Syrian artist Jaber Al Azmeh began his series of red and black photographs during the early stages of the revolutionary movement in his country. He sought out individuals from his own social circle who were actively involved with the protests on the streets and began capturing their stories in a project titled "Wounds." That is, until clashes between activists and authorities escalated and forced Al Azmeh to leave his country along with others who had criticized the regime of Bashar al-Assad.
Forced to relocate, Al Azmeh continued his work in Doha, Qatar, re-enacting the stories of his fellow activists himself. He used his own body to mimic the movements and poses described to him in his subjects' stories, relying not on the individual features of a person but on the universal sentiments of their struggles. From a writhing body to the release of a single bird, the simple actions evoke notions of freedom characteristic not only of the revolutionary period in Syria, but of liberation movements everywhere.
In anticipation of the exhibition of his project at Green Art Gallery in Dubai, we asked Al Azmeh about his experience creating art in Syria and how he feels about the escalation of violence in his country. Scroll down for a slideshow of images.
Jaber Al Azmeh, Rising once again, 2012, Printed on Cotton Rag Fine Art Archival paper, ed. of 5, 70 x 105 cm. Courtesy of the artist and Green Art Gallery Dubai.
What was your opinion of the Assad regime before demonstrations broke out?
JAA: I'm almost 40 years old now and I have only ever known the "Assads" as presidents -- first the father and now the son. Both the regimes have always been brutal and I have despised them, but at that time you could only say how you really felt in front of your friends and people you trusted. We have been living in fear for decades, if you were caught speaking against the president than the chances were you would suddenly "disappear." Of course, if you were a "good citizen" (in their terms) you where allowed to live in Syria and have a normal life. But once you started asking for more rights, more dignity and freedom than the life "they allowed you to have" would also be destroyed. Their regimes verged on idolatry; they thought they were Gods and behaved accordingly. They believed they owned the country and therefore owned all the people within its borders. I would say most of the Syrian people felt the same way, and yet very, very few of us dared to speak our minds out loud. We either had to accept the life they imposed on us or face the deadly consequences.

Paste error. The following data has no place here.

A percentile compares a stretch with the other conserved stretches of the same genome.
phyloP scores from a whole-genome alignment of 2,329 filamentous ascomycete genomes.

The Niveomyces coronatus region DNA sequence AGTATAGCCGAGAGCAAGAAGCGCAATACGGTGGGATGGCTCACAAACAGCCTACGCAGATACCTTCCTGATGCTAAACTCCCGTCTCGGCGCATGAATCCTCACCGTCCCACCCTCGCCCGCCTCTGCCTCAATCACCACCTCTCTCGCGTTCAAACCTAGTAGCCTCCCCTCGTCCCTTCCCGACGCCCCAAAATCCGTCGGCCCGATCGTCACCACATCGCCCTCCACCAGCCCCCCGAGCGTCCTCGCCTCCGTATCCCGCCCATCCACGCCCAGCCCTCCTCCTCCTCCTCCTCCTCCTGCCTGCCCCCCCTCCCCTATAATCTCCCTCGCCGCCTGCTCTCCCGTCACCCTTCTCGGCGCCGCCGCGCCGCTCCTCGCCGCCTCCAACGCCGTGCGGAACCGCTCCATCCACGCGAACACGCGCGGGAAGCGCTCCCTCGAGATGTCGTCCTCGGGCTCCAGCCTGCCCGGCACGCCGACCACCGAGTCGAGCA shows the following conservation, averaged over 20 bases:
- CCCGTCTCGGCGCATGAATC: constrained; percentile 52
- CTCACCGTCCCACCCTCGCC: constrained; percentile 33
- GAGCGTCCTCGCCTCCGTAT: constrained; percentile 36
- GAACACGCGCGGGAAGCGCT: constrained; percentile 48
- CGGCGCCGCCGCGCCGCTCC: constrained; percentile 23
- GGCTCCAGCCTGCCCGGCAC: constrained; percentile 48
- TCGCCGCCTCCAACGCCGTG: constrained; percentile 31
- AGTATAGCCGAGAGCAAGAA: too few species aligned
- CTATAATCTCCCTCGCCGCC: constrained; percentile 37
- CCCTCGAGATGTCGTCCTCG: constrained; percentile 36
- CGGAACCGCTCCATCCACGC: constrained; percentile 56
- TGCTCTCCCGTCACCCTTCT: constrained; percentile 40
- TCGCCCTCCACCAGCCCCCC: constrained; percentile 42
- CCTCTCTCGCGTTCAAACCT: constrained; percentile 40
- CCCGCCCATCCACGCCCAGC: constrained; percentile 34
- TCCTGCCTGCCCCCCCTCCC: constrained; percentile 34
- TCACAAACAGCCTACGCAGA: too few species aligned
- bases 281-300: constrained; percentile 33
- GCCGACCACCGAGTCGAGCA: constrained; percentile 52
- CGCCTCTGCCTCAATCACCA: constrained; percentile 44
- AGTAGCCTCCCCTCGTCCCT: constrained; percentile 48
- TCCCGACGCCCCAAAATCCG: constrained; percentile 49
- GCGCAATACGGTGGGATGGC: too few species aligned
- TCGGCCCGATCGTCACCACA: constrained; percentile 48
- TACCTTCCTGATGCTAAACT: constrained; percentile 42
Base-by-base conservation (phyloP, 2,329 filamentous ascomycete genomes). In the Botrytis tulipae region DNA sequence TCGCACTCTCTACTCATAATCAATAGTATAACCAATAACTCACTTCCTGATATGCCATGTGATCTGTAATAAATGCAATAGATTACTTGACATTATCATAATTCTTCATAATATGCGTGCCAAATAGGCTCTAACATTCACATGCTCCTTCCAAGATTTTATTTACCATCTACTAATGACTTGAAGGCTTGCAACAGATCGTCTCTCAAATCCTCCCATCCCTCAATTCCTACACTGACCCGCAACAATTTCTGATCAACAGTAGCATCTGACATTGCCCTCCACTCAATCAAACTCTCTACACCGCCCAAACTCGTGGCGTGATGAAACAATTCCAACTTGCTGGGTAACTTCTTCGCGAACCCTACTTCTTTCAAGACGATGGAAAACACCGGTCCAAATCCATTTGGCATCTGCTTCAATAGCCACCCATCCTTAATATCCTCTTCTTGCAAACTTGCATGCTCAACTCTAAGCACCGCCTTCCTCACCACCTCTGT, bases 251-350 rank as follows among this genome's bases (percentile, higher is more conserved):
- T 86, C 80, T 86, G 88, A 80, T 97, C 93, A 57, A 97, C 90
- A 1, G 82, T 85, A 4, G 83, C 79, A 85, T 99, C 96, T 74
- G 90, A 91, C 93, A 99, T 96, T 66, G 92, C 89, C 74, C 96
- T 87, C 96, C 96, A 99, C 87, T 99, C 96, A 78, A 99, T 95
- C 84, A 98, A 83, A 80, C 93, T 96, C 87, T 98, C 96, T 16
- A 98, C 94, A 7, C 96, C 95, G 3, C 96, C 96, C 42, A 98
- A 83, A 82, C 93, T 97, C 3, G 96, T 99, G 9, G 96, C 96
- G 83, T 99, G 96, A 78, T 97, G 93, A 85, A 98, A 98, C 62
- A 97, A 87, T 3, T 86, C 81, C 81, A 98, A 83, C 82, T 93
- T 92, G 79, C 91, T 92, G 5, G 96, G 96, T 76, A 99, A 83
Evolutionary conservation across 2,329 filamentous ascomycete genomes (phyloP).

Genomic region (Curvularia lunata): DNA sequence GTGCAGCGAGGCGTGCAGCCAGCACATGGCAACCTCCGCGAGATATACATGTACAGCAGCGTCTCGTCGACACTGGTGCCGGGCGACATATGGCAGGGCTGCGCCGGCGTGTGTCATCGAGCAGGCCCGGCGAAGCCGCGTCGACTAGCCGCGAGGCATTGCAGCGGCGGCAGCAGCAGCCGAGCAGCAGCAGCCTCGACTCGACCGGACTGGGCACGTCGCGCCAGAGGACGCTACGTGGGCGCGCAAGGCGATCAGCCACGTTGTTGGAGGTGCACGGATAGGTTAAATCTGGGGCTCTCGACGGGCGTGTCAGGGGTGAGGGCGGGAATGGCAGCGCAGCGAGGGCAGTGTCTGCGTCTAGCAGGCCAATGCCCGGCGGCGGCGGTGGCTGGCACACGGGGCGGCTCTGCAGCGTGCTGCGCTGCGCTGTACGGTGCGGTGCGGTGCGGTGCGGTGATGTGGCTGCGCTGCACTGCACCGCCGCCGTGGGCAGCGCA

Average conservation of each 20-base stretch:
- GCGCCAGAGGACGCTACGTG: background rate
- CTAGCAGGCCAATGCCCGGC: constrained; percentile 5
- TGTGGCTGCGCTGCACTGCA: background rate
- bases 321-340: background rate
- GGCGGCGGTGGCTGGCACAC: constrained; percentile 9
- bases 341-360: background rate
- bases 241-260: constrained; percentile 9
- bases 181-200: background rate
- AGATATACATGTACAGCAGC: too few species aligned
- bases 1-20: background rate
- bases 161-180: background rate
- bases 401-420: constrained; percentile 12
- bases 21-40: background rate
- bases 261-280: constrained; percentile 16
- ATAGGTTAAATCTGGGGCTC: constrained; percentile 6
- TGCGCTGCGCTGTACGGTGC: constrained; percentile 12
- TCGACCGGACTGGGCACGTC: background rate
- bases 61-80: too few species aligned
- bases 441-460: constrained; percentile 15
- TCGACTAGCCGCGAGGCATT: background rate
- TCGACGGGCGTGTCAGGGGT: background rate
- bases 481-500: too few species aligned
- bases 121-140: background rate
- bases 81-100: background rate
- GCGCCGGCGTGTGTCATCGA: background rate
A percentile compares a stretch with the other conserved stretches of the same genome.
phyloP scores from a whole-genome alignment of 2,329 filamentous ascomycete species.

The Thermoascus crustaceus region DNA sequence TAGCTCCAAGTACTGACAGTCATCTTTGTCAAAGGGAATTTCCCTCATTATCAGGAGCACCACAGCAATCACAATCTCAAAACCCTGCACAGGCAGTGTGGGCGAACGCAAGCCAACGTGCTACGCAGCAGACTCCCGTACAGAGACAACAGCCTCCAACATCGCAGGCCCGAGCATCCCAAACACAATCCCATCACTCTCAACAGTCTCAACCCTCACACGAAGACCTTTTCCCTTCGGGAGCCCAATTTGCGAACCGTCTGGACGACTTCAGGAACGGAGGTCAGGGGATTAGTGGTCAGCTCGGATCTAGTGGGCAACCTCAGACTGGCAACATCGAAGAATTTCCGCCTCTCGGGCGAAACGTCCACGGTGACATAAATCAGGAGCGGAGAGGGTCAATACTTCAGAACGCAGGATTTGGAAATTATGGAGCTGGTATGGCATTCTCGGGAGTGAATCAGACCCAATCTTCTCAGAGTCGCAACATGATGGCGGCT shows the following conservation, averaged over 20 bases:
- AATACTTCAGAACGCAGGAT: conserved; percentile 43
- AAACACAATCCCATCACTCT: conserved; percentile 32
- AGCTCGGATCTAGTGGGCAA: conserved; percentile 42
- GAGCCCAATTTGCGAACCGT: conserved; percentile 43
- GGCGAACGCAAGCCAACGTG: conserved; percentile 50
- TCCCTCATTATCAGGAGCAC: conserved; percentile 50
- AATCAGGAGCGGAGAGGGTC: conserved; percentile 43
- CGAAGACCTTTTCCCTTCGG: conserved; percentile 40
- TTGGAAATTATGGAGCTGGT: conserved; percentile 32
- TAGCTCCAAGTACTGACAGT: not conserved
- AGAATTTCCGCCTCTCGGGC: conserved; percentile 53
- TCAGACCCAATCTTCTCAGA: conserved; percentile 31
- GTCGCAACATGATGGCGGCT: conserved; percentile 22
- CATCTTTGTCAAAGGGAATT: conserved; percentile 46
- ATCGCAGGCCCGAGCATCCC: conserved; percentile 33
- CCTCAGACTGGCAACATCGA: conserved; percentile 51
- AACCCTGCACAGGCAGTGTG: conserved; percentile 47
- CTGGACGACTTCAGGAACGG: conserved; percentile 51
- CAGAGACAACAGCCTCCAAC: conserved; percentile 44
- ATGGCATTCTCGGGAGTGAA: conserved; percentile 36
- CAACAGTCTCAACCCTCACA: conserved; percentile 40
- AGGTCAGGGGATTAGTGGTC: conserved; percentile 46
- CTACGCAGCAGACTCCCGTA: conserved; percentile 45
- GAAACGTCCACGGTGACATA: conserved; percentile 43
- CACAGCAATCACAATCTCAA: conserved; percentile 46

While you were photographing the protests and interacting with activists in the revolutionary movement, did your view of the situation in your country change?
JAA: The vision of the revolutions was the same to everyone, it was clear: A struggle for dignity and freedom, a struggle to have a country for all Syrians as equals, and not a country run by one family who we did not rightfully elect.
Interacting with the activists is an amazing experience! They are people with such a clear vision and so much determination, will and bravery. In the beginning of the revolution, it was like a huge workshop that almost everybody was participating in, and lending a hand to; there was so much patriotism, so much love and belief that we are heading towards a long-lost dream we thought would never come true.
Your photographs do not show any distinct features of your subjects; instead they show only the outline of the individual’s body. Why did you choose to do this?
JAA: I've worked on two projects for the revolution. "Wounds" was the first, and I approached it in an artistic, dramatic, and perhaps romantic way, where my subject is the revolution itself rather than the individual participating in the revolution. This is about the "whole," where society and the individual blend and melt together in the pursuit of one dream, one goal.